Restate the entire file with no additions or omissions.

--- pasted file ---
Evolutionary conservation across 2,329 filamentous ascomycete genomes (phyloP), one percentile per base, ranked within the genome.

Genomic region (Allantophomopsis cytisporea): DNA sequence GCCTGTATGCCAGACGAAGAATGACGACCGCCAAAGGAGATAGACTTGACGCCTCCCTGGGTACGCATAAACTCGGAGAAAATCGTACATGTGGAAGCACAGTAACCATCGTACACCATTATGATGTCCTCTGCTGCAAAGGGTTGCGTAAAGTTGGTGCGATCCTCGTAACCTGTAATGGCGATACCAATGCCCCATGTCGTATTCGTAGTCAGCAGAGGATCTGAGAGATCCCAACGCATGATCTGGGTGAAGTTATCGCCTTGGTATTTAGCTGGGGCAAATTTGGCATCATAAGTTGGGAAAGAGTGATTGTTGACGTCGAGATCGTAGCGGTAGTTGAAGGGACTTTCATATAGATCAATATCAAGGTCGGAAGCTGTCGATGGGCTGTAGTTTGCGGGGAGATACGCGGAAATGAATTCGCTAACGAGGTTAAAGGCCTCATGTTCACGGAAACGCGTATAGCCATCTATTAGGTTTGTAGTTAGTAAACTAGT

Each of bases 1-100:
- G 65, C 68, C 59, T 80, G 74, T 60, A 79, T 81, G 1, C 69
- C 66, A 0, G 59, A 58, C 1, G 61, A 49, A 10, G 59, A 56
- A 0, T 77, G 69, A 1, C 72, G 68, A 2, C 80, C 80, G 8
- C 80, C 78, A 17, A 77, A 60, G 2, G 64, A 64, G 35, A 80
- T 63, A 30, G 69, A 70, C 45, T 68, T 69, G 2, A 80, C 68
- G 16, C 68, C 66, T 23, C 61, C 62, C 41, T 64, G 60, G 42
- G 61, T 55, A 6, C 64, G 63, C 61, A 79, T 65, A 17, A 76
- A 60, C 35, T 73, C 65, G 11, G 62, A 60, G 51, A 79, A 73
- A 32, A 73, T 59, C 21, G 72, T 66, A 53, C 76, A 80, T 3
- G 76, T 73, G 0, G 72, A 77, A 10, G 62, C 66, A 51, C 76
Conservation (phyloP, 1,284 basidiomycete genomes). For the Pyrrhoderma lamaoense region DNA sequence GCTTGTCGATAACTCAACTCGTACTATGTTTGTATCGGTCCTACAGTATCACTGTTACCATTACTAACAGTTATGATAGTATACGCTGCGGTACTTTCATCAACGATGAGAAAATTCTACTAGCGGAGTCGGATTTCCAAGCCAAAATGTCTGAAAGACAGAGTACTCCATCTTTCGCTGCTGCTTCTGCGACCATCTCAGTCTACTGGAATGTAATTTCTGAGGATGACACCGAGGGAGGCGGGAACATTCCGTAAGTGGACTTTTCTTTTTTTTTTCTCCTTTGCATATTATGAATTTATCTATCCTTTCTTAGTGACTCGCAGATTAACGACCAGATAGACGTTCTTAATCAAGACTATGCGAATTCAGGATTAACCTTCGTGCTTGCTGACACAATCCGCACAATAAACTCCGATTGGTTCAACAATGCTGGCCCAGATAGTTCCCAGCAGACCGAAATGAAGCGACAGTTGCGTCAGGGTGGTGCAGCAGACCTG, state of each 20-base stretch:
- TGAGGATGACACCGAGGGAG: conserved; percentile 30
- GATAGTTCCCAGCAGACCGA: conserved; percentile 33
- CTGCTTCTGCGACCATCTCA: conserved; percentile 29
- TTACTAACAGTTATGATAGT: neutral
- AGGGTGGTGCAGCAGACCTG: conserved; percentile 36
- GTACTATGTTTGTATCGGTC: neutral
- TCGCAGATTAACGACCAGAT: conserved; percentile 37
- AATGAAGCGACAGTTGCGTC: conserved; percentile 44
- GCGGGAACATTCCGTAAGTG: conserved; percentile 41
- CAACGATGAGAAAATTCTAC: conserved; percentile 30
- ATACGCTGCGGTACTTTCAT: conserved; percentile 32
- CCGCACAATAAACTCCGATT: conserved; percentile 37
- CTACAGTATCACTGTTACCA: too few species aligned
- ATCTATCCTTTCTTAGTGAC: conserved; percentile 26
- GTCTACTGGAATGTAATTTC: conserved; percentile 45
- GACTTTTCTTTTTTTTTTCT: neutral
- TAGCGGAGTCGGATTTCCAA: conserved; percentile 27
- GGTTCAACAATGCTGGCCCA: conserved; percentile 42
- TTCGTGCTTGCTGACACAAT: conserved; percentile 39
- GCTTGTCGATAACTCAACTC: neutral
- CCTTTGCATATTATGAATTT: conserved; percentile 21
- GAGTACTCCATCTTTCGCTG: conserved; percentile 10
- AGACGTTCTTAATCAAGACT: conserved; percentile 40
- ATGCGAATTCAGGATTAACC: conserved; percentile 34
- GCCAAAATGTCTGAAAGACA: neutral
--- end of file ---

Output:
Evolutionary conservation across 2,329 filamentous ascomycete genomes (phyloP), one percentile per base, ranked within the genome.

Genomic region (Allantophomopsis cytisporea): DNA sequence GCCTGTATGCCAGACGAAGAATGACGACCGCCAAAGGAGATAGACTTGACGCCTCCCTGGGTACGCATAAACTCGGAGAAAATCGTACATGTGGAAGCACAGTAACCATCGTACACCATTATGATGTCCTCTGCTGCAAAGGGTTGCGTAAAGTTGGTGCGATCCTCGTAACCTGTAATGGCGATACCAATGCCCCATGTCGTATTCGTAGTCAGCAGAGGATCTGAGAGATCCCAACGCATGATCTGGGTGAAGTTATCGCCTTGGTATTTAGCTGGGGCAAATTTGGCATCATAAGTTGGGAAAGAGTGATTGTTGACGTCGAGATCGTAGCGGTAGTTGAAGGGACTTTCATATAGATCAATATCAAGGTCGGAAGCTGTCGATGGGCTGTAGTTTGCGGGGAGATACGCGGAAATGAATTCGCTAACGAGGTTAAAGGCCTCATGTTCACGGAAACGCGTATAGCCATCTATTAGGTTTGTAGTTAGTAAACTAGT

Each of bases 1-100:
- G 65, C 68, C 59, T 80, G 74, T 60, A 79, T 81, G 1, C 69
- C 66, A 0, G 59, A 58, C 1, G 61, A 49, A 10, G 59, A 56
- A 0, T 77, G 69, A 1, C 72, G 68, A 2, C 80, C 80, G 8
- C 80, C 78, A 17, A 77, A 60, G 2, G 64, A 64, G 35, A 80
- T 63, A 30, G 69, A 70, C 45, T 68, T 69, G 2, A 80, C 68
- G 16, C 68, C 66, T 23, C 61, C 62, C 41, T 64, G 60, G 42
- G 61, T 55, A 6, C 64, G 63, C 61, A 79, T 65, A 17, A 76
- A 60, C 35, T 73, C 65, G 11, G 62, A 60, G 51, A 79, A 73
- A 32, A 73, T 59, C 21, G 72, T 66, A 53, C 76, A 80, T 3
- G 76, T 73, G 0, G 72, A 77, A 10, G 62, C 66, A 51, C 76
Conservation (phyloP, 1,284 basidiomycete genomes). For the Pyrrhoderma lamaoense region DNA sequence GCTTGTCGATAACTCAACTCGTACTATGTTTGTATCGGTCCTACAGTATCACTGTTACCATTACTAACAGTTATGATAGTATACGCTGCGGTACTTTCATCAACGATGAGAAAATTCTACTAGCGGAGTCGGATTTCCAAGCCAAAATGTCTGAAAGACAGAGTACTCCATCTTTCGCTGCTGCTTCTGCGACCATCTCAGTCTACTGGAATGTAATTTCTGAGGATGACACCGAGGGAGGCGGGAACATTCCGTAAGTGGACTTTTCTTTTTTTTTTCTCCTTTGCATATTATGAATTTATCTATCCTTTCTTAGTGACTCGCAGATTAACGACCAGATAGACGTTCTTAATCAAGACTATGCGAATTCAGGATTAACCTTCGTGCTTGCTGACACAATCCGCACAATAAACTCCGATTGGTTCAACAATGCTGGCCCAGATAGTTCCCAGCAGACCGAAATGAAGCGACAGTTGCGTCAGGGTGGTGCAGCAGACCTG, state of each 20-base stretch:
- TGAGGATGACACCGAGGGAG: conserved; percentile 30
- GATAGTTCCCAGCAGACCGA: conserved; percentile 33
- CTGCTTCTGCGACCATCTCA: conserved; percentile 29
- TTACTAACAGTTATGATAGT: neutral
- AGGGTGGTGCAGCAGACCTG: conserved; percentile 36
- GTACTATGTTTGTATCGGTC: neutral
- TCGCAGATTAACGACCAGAT: conserved; percentile 37
- AATGAAGCGACAGTTGCGTC: conserved; percentile 44
- GCGGGAACATTCCGTAAGTG: conserved; percentile 41
- CAACGATGAGAAAATTCTAC: conserved; percentile 30
- ATACGCTGCGGTACTTTCAT: conserved; percentile 32
- CCGCACAATAAACTCCGATT: conserved; percentile 37
- CTACAGTATCACTGTTACCA: too few species aligned
- ATCTATCCTTTCTTAGTGAC: conserved; percentile 26
- GTCTACTGGAATGTAATTTC: conserved; percentile 45
- GACTTTTCTTTTTTTTTTCT: neutral
- TAGCGGAGTCGGATTTCCAA: conserved; percentile 27
- GGTTCAACAATGCTGGCCCA: conserved; percentile 42
- TTCGTGCTTGCTGACACAAT: conserved; percentile 39
- GCTTGTCGATAACTCAACTC: neutral
- CCTTTGCATATTATGAATTT: conserved; percentile 21
- GAGTACTCCATCTTTCGCTG: conserved; percentile 10
- AGACGTTCTTAATCAAGACT: conserved; percentile 40
- ATGCGAATTCAGGATTAACC: conserved; percentile 34
- GCCAAAATGTCTGAAAGACA: neutral